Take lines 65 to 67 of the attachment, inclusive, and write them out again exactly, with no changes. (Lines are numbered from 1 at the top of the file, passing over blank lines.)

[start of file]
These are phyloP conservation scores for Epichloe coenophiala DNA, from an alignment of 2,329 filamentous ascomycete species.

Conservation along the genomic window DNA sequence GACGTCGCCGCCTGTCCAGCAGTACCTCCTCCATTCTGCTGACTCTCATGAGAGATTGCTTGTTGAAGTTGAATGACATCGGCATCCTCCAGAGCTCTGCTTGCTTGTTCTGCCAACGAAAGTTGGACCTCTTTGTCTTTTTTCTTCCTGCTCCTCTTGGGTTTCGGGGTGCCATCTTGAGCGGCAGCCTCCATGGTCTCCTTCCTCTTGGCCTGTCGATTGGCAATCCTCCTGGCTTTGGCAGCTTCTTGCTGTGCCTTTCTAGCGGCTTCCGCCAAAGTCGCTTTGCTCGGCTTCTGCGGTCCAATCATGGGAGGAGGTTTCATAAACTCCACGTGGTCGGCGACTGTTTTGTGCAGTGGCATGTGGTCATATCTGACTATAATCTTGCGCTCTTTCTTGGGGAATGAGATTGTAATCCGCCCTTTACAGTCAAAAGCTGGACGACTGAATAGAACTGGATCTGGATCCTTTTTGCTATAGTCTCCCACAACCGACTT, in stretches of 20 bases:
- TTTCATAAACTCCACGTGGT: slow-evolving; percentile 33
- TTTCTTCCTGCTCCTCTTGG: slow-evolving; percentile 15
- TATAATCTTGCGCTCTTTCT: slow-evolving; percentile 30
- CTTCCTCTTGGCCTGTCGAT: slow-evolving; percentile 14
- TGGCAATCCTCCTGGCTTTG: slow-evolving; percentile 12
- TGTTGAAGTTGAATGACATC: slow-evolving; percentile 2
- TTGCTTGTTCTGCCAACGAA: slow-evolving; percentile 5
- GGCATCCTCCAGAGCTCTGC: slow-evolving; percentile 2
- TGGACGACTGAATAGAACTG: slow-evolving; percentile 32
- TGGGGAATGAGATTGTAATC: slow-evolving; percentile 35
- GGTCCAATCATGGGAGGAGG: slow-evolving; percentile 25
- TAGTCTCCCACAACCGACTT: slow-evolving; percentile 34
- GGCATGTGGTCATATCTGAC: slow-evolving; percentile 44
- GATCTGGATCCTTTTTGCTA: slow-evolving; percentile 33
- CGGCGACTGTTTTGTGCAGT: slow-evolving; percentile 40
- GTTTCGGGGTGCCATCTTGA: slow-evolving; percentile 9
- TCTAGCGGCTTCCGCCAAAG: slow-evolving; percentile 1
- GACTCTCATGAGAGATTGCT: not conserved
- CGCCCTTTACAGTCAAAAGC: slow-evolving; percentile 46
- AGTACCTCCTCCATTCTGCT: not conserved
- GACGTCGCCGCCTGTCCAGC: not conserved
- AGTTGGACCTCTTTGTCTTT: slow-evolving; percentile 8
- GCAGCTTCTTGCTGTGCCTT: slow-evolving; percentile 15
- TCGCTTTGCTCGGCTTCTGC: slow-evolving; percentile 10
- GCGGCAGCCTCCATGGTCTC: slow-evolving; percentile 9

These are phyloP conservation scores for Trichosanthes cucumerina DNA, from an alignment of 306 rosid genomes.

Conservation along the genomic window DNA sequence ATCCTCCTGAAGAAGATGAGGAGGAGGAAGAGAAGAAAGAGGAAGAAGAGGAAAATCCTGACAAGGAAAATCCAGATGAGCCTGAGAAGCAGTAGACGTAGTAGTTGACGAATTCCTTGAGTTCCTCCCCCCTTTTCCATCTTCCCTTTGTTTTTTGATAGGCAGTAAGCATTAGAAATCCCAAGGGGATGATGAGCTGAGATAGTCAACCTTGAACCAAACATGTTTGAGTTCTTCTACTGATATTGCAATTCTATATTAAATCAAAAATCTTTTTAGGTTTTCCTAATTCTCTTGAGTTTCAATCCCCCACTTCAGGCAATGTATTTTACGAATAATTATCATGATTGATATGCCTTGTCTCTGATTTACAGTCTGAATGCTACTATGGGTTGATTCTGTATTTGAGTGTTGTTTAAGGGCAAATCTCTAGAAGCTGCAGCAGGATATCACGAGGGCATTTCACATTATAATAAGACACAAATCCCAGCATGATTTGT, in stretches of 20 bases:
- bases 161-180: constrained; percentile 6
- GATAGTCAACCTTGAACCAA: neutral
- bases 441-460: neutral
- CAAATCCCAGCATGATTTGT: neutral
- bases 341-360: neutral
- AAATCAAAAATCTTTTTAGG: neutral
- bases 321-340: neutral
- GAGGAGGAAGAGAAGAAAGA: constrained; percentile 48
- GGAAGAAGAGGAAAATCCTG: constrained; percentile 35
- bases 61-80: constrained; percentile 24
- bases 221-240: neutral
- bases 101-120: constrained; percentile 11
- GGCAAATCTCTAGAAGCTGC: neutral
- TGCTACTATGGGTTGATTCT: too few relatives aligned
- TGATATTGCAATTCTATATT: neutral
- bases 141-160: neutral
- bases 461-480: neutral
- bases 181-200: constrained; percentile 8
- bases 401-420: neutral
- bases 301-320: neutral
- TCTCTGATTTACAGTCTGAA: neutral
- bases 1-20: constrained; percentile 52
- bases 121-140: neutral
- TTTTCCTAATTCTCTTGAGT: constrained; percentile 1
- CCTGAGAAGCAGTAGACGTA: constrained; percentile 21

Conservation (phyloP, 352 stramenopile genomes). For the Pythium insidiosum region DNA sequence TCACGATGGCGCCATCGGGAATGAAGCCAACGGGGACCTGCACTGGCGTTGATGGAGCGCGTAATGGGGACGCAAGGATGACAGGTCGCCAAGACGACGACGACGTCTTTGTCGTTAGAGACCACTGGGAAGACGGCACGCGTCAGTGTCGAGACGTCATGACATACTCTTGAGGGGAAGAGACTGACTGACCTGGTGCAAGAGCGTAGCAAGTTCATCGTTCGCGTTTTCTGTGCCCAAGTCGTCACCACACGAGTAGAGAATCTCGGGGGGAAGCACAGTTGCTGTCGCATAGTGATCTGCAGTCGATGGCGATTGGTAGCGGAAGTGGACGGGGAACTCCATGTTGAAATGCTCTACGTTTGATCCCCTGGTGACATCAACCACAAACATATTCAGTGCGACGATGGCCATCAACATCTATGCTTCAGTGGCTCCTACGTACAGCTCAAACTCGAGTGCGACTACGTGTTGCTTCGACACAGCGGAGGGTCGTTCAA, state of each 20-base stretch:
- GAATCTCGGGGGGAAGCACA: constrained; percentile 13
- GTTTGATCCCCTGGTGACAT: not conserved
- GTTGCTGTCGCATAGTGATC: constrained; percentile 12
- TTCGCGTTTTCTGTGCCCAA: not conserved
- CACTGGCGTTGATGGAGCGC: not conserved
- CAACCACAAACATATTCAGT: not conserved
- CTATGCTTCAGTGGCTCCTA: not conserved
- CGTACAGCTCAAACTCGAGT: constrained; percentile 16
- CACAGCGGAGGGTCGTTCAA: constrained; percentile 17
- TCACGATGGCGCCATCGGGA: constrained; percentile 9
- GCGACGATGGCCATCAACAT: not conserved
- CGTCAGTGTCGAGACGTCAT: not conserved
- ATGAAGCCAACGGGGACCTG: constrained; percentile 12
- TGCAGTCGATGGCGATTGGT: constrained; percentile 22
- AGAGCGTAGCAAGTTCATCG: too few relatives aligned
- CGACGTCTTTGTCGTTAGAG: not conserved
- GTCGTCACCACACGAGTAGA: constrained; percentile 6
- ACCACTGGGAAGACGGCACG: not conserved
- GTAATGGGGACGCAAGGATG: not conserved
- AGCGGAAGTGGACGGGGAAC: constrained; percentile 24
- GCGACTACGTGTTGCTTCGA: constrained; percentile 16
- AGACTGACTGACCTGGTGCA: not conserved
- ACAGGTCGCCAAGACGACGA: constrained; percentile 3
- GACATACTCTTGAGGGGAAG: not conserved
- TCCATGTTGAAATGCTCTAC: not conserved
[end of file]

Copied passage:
- TCACGATGGCGCCATCGGGA: constrained; percentile 9
- GCGACGATGGCCATCAACAT: not conserved
- CGTCAGTGTCGAGACGTCAT: not conserved